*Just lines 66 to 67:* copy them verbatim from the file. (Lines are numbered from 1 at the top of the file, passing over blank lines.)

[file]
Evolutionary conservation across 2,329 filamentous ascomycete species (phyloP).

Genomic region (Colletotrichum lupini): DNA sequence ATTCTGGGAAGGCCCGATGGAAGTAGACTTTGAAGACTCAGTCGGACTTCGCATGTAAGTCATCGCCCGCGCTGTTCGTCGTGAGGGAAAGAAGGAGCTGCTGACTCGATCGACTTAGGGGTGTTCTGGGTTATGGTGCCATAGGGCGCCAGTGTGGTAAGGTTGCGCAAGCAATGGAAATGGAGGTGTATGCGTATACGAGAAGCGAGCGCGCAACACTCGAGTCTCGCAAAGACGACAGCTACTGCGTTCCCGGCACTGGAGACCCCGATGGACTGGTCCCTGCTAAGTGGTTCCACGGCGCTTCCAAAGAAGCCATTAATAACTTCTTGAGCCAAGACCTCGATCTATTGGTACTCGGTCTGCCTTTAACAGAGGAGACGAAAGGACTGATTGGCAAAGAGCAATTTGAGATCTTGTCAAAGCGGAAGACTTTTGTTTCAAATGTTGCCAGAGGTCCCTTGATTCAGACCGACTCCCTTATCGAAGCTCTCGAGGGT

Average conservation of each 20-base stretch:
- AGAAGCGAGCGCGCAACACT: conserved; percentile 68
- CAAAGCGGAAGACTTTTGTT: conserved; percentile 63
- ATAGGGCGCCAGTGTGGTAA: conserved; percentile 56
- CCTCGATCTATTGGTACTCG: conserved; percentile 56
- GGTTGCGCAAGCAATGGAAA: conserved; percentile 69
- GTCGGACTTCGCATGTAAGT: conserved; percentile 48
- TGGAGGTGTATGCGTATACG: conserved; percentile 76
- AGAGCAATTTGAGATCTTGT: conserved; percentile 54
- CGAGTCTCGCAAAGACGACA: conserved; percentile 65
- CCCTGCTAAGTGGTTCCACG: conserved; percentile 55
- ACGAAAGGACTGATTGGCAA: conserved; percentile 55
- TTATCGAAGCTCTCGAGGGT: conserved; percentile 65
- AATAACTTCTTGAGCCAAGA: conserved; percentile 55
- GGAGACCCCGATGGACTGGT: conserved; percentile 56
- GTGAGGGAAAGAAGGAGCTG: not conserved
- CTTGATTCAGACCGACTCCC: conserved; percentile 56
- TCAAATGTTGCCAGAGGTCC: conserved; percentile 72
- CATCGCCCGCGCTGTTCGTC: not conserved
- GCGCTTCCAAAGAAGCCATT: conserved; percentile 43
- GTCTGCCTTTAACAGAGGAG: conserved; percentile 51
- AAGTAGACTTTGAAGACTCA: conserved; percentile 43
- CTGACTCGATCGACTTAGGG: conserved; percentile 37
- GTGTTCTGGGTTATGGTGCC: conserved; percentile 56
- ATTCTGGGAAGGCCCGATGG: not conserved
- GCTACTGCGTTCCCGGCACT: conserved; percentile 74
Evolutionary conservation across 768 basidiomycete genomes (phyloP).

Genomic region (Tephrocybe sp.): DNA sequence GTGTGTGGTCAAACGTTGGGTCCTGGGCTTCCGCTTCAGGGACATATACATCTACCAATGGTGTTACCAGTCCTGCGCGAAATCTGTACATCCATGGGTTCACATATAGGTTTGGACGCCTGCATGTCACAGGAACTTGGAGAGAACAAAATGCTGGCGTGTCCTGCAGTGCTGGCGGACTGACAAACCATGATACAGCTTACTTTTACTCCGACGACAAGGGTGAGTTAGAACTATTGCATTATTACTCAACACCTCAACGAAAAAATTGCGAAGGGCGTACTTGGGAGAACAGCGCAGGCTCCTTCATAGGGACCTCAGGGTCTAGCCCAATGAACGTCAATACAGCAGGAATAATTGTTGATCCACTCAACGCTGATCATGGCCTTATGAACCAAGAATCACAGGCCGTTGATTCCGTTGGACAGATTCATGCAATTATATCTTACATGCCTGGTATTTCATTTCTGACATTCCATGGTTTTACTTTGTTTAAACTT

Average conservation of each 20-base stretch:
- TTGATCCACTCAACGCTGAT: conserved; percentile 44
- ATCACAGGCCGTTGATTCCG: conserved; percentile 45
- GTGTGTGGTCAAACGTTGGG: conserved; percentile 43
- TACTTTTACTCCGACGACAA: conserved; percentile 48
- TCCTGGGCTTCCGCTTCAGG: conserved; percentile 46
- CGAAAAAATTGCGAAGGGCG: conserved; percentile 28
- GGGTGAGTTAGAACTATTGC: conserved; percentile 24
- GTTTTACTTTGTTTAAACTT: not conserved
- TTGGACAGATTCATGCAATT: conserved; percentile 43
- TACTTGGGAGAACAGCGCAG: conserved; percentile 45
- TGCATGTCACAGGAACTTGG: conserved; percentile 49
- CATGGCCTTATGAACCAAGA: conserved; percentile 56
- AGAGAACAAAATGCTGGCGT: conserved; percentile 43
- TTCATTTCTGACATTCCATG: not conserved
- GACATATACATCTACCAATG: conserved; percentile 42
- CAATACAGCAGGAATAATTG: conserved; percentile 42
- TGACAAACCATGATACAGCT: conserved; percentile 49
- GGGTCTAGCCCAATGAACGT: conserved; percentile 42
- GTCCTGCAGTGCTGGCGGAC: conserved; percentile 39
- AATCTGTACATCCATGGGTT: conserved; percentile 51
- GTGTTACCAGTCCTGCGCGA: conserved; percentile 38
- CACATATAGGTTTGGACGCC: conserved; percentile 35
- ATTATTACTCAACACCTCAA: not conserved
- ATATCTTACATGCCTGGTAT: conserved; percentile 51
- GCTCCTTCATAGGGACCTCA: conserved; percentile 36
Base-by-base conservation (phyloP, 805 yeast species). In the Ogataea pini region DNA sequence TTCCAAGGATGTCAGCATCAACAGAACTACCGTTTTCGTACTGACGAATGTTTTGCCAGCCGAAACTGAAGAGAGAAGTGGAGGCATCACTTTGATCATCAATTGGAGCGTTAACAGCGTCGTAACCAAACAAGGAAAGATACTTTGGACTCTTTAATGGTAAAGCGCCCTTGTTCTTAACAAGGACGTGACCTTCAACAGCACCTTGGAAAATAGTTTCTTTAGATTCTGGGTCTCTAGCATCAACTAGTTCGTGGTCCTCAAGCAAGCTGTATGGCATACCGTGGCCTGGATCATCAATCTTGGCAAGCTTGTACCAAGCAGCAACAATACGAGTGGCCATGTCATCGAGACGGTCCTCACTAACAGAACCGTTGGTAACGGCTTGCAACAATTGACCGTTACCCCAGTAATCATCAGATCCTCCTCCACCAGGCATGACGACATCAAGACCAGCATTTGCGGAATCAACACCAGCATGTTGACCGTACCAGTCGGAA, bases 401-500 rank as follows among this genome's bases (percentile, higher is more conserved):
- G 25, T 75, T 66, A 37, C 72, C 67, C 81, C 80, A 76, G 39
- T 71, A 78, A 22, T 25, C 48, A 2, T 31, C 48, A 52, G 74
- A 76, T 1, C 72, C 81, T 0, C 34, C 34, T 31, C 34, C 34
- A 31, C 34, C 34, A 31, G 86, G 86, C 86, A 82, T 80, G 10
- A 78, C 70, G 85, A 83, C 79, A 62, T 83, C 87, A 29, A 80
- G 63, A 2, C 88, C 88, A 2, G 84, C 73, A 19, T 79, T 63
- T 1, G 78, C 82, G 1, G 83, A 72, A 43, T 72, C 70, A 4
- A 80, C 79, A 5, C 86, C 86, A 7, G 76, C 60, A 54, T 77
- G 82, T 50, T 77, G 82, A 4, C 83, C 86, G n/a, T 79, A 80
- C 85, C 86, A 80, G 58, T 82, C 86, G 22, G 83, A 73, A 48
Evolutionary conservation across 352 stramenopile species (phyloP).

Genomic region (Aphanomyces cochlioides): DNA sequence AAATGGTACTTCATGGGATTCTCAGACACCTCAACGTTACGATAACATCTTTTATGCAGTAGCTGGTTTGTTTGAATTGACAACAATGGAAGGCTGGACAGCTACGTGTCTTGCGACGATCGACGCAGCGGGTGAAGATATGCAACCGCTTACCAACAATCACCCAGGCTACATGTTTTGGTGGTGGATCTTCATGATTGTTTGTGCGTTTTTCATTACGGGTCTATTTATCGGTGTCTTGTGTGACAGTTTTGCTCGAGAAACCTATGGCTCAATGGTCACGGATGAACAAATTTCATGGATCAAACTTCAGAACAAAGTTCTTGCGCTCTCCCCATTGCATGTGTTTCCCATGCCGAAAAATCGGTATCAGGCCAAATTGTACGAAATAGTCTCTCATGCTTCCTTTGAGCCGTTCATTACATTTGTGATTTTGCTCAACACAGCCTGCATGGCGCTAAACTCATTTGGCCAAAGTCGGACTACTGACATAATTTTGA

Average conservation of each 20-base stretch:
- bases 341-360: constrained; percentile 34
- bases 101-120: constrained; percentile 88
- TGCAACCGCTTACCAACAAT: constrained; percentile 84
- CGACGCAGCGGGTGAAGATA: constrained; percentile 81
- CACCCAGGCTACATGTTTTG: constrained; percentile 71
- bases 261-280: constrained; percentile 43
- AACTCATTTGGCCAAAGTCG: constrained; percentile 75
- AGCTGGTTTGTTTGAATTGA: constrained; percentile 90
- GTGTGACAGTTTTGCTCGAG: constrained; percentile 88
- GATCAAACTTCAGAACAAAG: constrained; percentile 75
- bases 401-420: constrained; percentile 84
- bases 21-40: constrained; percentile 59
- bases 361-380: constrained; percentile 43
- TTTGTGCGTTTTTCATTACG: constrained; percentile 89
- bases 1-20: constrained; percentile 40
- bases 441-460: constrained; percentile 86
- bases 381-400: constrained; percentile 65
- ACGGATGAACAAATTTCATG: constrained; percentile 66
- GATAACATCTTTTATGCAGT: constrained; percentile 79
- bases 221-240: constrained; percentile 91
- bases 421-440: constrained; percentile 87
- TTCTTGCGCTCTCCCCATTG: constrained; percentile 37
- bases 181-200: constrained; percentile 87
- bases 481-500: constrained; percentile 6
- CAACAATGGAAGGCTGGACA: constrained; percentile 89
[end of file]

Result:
- G 82, T 50, T 77, G 82, A 4, C 83, C 86, G n/a, T 79, A 80
- C 85, C 86, A 80, G 58, T 82, C 86, G 22, G 83, A 73, A 48